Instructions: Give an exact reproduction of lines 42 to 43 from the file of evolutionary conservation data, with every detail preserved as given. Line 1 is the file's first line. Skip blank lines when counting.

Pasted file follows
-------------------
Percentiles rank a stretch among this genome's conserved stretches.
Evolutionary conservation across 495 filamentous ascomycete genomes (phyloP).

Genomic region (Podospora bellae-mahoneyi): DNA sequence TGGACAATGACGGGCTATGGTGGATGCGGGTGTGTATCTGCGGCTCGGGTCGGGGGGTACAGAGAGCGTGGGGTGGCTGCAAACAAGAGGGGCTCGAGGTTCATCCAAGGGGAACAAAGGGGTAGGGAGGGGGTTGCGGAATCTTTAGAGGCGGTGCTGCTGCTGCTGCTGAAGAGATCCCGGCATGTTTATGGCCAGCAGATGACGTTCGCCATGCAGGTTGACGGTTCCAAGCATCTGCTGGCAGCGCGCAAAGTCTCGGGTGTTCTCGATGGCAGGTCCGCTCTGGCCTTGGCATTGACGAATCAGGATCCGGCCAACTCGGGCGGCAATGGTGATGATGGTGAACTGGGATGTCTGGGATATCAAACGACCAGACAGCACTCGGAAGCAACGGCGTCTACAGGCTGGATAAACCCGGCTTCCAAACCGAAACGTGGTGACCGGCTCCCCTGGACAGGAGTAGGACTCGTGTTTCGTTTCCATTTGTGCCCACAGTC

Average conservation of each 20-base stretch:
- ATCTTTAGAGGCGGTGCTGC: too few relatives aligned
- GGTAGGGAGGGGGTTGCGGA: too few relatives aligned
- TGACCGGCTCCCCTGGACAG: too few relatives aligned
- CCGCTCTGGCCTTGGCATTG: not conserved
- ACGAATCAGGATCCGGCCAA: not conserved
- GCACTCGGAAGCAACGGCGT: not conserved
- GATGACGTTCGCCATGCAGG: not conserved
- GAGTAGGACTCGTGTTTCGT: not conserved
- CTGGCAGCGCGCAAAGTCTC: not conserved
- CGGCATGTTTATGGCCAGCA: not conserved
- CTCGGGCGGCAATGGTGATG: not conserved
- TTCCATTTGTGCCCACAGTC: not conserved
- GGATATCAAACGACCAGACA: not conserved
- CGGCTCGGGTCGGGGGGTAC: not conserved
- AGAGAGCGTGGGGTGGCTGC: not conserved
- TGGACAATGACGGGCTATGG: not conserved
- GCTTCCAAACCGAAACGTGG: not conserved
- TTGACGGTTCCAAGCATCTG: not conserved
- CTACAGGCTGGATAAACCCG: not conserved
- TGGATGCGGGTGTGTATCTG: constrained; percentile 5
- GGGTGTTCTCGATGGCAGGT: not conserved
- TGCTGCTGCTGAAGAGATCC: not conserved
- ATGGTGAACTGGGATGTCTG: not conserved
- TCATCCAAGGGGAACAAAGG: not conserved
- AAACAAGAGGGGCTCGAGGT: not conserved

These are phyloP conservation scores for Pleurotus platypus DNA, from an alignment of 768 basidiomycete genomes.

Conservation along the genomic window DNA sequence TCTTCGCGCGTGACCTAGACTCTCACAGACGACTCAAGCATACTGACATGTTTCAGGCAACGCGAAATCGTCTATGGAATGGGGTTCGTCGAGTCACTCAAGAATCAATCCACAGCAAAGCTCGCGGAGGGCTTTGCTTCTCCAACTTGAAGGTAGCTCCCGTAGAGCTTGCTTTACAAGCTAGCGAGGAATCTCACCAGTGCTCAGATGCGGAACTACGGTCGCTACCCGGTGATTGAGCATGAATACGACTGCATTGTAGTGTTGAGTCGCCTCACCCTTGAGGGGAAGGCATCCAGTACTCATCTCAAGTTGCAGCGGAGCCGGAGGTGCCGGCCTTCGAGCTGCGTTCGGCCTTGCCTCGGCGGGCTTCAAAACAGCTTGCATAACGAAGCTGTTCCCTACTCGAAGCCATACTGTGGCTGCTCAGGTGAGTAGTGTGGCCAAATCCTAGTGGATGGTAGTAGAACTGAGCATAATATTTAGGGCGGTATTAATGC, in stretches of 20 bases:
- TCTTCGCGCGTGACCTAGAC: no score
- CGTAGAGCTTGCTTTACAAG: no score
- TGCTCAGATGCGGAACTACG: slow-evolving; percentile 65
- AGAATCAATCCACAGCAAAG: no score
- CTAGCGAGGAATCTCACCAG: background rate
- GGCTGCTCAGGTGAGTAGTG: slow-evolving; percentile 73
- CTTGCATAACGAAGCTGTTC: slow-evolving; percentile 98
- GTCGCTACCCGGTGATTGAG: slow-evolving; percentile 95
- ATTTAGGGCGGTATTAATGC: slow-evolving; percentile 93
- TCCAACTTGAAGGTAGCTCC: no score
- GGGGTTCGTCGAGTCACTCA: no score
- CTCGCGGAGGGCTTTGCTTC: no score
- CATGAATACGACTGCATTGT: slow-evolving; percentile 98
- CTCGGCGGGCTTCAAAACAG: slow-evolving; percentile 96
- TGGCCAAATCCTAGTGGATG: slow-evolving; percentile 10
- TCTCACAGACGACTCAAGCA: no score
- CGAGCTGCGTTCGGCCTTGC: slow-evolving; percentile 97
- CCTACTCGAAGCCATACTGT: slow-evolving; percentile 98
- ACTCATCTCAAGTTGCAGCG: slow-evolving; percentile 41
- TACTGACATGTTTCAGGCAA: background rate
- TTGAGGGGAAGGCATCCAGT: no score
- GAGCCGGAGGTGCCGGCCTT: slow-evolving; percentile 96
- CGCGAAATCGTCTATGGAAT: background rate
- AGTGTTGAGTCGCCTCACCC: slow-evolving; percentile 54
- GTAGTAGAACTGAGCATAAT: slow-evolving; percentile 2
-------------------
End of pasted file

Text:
- GGGGTTCGTCGAGTCACTCA: no score
- CTCGCGGAGGGCTTTGCTTC: no score